• Know when to stay and fight for a relationship and when to throw in the towel. If you don’t know, get someone to talk to. Reason things out with another person. Don’t keep it all in your head.
  • When the relationship ends, if the relationship ends, it’s best to move on as cleanly and considerately as possible. It’s easy for LOVE to morph into RAGE and HURT and ANGER. But that’s our own shit too. Give it up. Give them up. Do the hard thing and be the bigger partner.

Love Is Like Managing a Life Boat

Both partners need to be familiar with the tools. Both partners need to bale water occasionally and let the other partner rest. Both partners need to provide comfort and energy to supporting the other person. The relationship lives and dies on the balanced participation of both partners.

It does not work if one partner continuously rows the boat, while the other partner makes themselves busy and busier with all the other details. It might be because they don’t like rowing. It might be because they are afraid. It might be because (like me) they secretly want to be rescued. Even if being rescued is at the expense of the other partner. Both partners have to invest time in the shared discipline of relationship building. It’s sort of like survival in a boat. Neither person is allowed to jump out of the boat, you are too far from shore and you will drown. So, you’re stuck in the boat together. Either make cooperation and support the rule of law or expect a painful and protracted death. Relationships cannot survive on the efforts of one parnter. As you can see, in the boat example, that would kill the hard worker, and leave the other partner to alone.

Okay, So We’re In A Boat

Dating is similar. And the earliest interactions are going to give you a good example of what kind of boat partner you’re getting to know. If it’s hard to nail down a time to meet for the first time, perhaps you’re dealing with someone who’s not really ready to put in the work of building a loving relationship. In the early stages of dating, be observant of how your negotiations go.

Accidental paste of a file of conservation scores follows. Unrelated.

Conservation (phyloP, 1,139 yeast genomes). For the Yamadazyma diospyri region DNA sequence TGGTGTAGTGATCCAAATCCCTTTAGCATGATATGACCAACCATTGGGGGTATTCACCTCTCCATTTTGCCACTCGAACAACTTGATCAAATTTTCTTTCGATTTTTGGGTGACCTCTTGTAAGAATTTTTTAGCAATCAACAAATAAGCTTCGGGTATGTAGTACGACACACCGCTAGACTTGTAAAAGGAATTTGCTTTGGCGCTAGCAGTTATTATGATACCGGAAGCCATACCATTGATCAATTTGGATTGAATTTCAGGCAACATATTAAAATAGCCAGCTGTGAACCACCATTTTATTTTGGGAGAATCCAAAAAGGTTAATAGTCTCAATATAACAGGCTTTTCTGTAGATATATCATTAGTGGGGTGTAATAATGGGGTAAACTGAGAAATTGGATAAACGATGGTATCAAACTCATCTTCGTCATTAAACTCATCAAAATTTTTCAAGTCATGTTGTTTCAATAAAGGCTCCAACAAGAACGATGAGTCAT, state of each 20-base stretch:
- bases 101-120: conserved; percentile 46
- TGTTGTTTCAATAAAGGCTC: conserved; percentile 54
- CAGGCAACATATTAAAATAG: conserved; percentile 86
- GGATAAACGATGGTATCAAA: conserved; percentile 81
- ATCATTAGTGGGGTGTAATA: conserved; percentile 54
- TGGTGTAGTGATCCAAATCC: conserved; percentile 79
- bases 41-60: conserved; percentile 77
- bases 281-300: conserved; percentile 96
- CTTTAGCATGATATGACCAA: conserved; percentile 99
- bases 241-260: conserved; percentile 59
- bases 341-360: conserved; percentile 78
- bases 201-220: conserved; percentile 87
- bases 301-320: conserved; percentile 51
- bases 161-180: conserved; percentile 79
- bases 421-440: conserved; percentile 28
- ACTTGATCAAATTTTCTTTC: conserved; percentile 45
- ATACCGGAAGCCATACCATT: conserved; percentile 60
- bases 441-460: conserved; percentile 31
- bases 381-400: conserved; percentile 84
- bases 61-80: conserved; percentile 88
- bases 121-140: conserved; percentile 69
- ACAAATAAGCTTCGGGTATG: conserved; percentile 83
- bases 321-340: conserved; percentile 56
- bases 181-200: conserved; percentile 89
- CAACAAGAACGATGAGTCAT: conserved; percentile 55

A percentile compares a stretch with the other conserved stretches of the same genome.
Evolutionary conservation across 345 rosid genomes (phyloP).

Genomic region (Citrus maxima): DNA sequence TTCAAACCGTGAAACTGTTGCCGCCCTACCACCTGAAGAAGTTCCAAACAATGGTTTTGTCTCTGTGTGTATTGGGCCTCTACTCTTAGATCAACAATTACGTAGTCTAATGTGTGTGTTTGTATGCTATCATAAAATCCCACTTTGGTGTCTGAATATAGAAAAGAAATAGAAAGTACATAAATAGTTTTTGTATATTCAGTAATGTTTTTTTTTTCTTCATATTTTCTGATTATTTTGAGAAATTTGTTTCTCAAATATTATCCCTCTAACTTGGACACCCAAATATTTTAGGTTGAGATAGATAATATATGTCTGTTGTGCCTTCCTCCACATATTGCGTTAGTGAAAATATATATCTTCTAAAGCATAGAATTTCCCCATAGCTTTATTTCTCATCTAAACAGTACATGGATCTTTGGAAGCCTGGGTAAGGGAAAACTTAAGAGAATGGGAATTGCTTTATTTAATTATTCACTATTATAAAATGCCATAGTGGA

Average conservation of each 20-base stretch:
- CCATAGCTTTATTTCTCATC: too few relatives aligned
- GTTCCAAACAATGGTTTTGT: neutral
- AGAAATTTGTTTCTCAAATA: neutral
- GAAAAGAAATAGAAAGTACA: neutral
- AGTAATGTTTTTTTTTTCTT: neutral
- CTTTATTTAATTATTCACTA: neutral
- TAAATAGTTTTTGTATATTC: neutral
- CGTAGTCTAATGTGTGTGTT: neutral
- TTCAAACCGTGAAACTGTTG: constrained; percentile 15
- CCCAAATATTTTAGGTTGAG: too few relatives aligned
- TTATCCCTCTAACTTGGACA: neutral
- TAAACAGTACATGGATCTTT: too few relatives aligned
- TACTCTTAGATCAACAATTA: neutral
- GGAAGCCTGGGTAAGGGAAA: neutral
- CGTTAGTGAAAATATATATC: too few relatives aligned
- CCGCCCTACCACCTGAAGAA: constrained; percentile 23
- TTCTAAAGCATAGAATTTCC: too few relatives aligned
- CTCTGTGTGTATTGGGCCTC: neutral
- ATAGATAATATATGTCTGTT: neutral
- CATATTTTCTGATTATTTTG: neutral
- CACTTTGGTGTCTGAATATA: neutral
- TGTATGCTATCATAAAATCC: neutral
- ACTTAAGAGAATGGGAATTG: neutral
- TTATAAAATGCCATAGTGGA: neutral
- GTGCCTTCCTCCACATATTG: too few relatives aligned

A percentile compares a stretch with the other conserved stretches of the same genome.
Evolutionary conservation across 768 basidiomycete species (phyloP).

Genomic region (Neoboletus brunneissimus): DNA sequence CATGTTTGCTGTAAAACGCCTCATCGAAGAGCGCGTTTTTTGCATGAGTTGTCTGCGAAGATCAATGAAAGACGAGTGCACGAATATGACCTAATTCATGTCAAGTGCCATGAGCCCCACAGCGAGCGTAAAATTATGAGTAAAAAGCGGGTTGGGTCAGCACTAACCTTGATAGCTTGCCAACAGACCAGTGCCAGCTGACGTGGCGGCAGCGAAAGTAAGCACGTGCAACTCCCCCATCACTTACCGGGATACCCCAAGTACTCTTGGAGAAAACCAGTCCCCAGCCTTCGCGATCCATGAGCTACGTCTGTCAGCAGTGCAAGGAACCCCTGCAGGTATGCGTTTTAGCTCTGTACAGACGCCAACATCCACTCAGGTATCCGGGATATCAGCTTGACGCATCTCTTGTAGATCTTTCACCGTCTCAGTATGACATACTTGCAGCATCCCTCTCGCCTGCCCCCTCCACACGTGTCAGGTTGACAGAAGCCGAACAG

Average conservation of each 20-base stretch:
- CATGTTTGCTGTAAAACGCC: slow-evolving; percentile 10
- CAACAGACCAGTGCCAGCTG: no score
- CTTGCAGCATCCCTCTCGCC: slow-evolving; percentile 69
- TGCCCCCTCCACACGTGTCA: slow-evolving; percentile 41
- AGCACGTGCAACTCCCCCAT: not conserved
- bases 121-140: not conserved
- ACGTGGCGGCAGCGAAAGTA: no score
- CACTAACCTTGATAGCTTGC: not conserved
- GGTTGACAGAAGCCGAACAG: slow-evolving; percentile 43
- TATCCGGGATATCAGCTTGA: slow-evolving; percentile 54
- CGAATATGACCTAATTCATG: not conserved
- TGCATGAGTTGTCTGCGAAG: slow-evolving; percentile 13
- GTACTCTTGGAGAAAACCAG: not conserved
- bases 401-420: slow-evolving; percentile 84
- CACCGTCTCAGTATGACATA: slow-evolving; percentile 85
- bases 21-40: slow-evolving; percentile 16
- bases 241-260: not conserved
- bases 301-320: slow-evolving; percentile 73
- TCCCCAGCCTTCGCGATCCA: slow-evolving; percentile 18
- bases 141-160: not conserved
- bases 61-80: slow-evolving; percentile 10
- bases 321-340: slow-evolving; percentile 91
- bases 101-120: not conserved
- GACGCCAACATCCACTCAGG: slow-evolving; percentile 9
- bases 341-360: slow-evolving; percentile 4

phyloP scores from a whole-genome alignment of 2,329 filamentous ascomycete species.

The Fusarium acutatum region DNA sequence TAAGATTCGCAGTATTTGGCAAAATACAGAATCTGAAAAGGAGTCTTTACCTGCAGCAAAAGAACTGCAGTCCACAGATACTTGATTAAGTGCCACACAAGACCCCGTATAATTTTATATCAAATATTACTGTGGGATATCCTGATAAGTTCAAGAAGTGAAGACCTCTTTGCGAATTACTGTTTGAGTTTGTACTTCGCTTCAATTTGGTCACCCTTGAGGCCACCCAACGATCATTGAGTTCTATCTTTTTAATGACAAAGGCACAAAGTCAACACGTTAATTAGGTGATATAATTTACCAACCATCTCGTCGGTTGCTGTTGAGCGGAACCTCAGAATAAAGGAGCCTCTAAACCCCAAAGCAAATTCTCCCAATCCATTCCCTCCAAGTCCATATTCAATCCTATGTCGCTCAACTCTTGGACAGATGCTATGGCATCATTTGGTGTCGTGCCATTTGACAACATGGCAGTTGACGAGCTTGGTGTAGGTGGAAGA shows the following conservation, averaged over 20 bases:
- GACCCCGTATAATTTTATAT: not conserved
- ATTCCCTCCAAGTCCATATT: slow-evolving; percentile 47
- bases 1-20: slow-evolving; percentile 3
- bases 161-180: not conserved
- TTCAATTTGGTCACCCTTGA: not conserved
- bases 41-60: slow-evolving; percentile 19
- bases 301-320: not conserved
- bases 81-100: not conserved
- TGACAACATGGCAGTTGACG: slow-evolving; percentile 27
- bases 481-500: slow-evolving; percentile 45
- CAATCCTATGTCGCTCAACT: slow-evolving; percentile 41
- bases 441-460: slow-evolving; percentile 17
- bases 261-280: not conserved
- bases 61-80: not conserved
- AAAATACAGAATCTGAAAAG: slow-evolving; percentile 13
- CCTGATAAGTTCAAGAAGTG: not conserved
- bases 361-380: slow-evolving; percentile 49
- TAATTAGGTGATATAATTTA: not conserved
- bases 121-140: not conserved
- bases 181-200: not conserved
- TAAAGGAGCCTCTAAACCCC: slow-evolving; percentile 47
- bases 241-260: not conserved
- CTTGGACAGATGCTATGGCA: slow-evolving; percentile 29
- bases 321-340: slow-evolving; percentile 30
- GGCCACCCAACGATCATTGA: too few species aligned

As you move towards a more intimate connection, pay attention. Are they an equal participant? If there’s an imbalance in the first weeks or months of the relationship, there are going to be bigger issues as you move deeper into the choppy waters of real relationship building.

Let’s talk more about this. I’m working on my next book on dating. Join me in the private discussion group, where I will be sampling and taking questions of the chapters are they are assembled. The Whole Parent Discussion Group.

Always Love,

John McElhenney – life coach austin texas
Facebook  | Instagram | Pinterest |  @wholeparent

As a certified life coach, I’ve been helping men and women find fulfilling relationships. If you’d like to chat for 30-minutes about your post-divorce challenges, I always give the first 30-session away for free. LEARN ABOUT COACHING WITH JOHN. There are no obligations to continue. But I get excited every time I talk to someone new. I can offer new perspectives and experiences from my post-divorce journey. Most of all, I can offer hope.